When you are applying styles, you have two main tools, the Catalog and the Stylist. The Style Catalog, available from Format -> Styles -> Catalog, is similar to the tool of the same name in MS Office. The Stylist, available from Format -> Stylist or by pressing the F11 button, is a floating palette. Both are tools for adding, editing and applying styles.
If you are used to MS Office, you might feel more comfortable with the Catalog. However, the Catalog requires many more mouse-clicks or keystrokes than the Stylist to do the same things. Being stuck in the menu, the Catalog is not as convenient as the floating window Stylist offers. For these reasons, Stylist should be most users' preferred tool. The main exception is users with a monitor of 15" or less, who do not have the extra free space for a floating palette. Yet, even on a small screen, users can open and close the Stylist as necessary.
The Stylist can be left to float or it can be docked and undocked from a side of the editing window by dragging its title bar while pressing the Ctrl key. Across the top is a button for each type of style available in the current application. Click the button, and the types of styles listed in the stylist change. There's also the Fill Format button, which allows you to apply a style by dragging it over an area of your document. The Update Style button allows you to modify a style based on manual overrides.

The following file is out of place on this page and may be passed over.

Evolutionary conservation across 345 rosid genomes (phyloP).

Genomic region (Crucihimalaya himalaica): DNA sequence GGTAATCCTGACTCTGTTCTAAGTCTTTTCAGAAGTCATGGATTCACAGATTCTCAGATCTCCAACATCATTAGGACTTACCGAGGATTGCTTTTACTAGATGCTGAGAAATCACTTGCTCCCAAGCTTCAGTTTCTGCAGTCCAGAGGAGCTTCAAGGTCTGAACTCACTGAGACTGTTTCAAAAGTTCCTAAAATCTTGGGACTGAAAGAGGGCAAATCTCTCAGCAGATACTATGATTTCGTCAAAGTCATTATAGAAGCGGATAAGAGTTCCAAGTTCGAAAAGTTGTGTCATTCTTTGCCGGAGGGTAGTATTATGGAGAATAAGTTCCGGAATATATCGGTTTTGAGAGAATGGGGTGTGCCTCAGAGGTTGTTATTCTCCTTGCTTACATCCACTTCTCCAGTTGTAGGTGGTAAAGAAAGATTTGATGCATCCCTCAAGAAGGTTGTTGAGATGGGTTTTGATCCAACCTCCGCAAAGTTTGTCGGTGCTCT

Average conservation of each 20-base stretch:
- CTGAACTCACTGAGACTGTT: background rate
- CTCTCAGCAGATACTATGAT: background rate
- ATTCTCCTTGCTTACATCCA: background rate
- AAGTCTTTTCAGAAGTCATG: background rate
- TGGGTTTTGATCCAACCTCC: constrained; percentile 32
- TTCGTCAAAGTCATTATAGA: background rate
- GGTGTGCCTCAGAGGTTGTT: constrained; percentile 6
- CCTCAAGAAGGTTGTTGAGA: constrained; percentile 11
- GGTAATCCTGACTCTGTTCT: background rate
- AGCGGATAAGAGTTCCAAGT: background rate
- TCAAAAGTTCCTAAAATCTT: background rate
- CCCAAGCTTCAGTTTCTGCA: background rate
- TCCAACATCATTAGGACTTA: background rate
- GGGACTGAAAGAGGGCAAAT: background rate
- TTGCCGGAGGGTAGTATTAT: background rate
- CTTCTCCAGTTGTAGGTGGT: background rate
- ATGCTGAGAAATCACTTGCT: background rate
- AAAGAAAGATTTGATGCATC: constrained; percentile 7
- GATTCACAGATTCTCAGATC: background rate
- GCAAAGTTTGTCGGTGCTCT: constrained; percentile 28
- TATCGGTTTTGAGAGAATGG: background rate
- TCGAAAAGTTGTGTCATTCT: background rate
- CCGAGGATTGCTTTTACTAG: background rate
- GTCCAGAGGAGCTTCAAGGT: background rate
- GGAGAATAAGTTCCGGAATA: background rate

On the bottom of the Stylist is a drop-down list of different views of styles. Especially useful views are the Applied Styles, which lists only those styles that have been used; HTML Styles, which lists only those used in HTML; and the Hierarchical view, which shows in a tree which styles are based on which.
The Stylist is so convenient that it is one of the main reasons to use OpenOffice.org. However, you can make styles even more convenient by writing macros to automate the application of commonly used styles and then assigning each macro to a key combination.
In addition to the Stylist and the Catalog, OpenOffice.org also includes the Load Styles tool, available from Format -> Styles -> Loads. Load Tools is a dialog for transferring styles between documents. From the dialog, you can choose which styles to transfer and whether existing styles are over-written or not.
Adding and Editing Styles
OpenOffice.org includes dozens of pre-existing styles. Many of these styles are waiting for your selection. Others are used automatically by OpenOffice.org. Add a graphic, for example, and a frame using the Graphics style automatically is placed around it. Similarly, typing anything that looks like a URL immediately formats the text with the Internet Link character style, unless you turn off the URL recognition option in Tools -> AutoCorrect/Autoformat. All of the pre-existing styles can be edited but not deleted. You'll also want to add your own styles as the need arises.
You can work with styles using the Catalog, but when applying styles, the Stylist is more convenient. To edit a style, highlight it in the Stylist and select Modify from the right-click menu. If you want to add a style based on the highlighted style, select New instead. Alternatively, if you want a style not based on any existing style except the Default, select a blank space in the Stylist for your right-click. In all of these cases, the Style window opens, and you're ready to design.